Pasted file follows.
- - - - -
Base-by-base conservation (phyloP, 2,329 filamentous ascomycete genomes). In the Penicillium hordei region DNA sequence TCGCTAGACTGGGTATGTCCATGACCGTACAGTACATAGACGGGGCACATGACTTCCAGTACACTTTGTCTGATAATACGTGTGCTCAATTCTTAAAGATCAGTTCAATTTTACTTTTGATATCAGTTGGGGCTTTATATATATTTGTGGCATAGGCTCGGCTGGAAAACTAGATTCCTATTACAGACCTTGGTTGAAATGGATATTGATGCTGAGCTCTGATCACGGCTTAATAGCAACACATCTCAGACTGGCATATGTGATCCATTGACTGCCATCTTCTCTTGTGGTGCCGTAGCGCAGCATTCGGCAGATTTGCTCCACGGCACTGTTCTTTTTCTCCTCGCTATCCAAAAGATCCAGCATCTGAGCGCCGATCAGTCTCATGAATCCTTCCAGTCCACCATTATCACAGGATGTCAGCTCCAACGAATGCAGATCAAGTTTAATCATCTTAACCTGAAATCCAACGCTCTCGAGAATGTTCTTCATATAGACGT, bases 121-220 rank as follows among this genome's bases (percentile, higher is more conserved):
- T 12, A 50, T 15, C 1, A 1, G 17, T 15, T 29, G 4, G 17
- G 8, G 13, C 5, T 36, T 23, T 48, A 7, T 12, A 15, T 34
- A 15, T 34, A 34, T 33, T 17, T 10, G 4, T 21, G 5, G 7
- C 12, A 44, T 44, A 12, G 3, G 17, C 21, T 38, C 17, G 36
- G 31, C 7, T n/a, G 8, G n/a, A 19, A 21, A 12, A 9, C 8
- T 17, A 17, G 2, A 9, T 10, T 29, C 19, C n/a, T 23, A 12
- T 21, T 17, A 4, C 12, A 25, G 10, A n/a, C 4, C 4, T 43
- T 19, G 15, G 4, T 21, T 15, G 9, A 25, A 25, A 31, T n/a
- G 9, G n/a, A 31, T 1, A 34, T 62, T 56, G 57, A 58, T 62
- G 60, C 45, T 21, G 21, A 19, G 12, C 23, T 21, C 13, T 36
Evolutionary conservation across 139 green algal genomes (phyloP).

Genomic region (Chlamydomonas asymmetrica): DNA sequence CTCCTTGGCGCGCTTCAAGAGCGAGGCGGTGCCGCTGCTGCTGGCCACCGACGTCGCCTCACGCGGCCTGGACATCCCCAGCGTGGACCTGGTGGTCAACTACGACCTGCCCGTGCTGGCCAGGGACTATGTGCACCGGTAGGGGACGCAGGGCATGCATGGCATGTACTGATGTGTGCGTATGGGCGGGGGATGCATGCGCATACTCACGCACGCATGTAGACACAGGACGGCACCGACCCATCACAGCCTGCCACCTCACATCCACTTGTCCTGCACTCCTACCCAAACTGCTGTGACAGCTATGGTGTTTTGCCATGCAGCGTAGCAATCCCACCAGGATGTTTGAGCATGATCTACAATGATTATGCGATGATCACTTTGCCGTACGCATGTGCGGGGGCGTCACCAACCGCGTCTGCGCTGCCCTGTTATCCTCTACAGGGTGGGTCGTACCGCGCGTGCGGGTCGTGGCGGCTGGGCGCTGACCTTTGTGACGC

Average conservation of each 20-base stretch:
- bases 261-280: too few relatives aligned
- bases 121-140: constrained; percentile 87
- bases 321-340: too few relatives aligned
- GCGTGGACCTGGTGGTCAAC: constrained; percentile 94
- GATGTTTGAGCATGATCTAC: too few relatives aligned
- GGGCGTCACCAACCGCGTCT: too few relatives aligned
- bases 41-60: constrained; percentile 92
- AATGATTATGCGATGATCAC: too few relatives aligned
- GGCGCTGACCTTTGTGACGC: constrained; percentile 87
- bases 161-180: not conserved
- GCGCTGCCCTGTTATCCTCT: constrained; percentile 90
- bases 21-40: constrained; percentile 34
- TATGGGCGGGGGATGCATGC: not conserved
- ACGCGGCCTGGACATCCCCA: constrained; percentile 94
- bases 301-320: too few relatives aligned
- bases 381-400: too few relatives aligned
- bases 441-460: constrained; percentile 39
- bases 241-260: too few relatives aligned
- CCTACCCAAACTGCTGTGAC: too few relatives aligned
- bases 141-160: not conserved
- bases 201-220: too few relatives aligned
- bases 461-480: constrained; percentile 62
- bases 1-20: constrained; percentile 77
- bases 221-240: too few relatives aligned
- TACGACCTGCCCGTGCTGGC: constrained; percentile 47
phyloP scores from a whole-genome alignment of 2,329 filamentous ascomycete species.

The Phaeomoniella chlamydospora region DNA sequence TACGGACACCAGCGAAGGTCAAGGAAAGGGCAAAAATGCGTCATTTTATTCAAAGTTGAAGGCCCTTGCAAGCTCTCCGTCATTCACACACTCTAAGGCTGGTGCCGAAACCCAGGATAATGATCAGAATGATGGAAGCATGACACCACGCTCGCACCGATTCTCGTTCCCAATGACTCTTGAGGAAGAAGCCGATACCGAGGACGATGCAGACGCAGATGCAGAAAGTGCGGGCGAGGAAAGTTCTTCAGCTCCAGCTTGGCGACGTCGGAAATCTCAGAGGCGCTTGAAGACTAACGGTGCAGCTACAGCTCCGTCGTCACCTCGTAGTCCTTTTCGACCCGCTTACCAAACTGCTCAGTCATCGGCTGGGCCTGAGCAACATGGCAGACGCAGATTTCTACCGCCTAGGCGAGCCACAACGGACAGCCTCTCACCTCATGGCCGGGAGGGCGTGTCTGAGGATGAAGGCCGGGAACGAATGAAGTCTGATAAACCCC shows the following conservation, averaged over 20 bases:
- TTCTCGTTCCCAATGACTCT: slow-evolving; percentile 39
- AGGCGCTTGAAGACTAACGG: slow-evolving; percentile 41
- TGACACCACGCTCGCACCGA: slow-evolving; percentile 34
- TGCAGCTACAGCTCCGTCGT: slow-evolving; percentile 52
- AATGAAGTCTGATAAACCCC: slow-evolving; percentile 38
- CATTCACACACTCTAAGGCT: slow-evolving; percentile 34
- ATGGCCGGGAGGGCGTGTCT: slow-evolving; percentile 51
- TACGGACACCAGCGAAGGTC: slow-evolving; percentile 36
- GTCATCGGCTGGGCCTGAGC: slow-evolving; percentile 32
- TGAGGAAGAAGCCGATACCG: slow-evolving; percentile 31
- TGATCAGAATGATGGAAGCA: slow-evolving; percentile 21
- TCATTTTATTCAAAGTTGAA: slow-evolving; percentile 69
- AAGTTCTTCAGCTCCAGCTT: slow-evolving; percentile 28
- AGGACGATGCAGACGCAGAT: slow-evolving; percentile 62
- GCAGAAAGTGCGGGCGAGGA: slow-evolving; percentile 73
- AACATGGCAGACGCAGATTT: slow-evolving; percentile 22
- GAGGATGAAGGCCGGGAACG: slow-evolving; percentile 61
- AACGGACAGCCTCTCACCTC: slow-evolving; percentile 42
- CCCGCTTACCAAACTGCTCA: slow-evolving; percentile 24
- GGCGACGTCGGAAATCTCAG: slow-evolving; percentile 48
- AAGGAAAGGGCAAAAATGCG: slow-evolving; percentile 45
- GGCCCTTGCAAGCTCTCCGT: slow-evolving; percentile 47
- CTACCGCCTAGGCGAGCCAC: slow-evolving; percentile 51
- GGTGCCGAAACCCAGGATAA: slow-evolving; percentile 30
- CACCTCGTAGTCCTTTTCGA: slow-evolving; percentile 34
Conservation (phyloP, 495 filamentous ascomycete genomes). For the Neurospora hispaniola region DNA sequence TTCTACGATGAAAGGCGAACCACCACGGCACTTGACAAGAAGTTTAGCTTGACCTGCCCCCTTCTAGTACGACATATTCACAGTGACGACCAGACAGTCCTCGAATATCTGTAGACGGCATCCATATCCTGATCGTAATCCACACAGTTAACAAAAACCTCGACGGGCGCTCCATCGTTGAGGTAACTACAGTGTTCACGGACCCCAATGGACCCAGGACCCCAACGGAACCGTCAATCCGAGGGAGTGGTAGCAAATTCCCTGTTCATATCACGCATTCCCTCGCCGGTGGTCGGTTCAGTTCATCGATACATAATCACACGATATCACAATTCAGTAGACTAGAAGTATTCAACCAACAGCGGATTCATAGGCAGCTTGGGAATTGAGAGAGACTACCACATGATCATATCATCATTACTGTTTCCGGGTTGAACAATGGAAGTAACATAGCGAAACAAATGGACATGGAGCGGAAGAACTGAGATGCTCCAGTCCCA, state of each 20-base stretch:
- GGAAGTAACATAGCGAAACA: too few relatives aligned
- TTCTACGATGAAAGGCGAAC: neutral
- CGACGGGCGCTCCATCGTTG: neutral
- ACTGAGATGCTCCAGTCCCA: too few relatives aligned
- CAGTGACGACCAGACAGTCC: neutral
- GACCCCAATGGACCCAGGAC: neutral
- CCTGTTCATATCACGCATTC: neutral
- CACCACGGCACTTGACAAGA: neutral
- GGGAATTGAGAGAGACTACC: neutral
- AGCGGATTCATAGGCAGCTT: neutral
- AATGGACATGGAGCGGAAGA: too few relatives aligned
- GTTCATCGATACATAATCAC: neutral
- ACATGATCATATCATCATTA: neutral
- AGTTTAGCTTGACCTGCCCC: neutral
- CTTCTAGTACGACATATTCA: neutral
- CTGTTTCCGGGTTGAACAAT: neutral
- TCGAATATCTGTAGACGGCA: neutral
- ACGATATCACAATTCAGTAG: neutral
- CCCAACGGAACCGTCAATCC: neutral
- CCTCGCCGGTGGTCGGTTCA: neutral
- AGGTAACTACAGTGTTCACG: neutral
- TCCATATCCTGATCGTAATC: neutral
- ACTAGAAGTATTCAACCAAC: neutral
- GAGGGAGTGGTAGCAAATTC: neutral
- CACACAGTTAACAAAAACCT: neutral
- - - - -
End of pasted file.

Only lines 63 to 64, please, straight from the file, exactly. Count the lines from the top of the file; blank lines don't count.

- GGCCCTTGCAAGCTCTCCGT: slow-evolving; percentile 47
- CTACCGCCTAGGCGAGCCAC: slow-evolving; percentile 51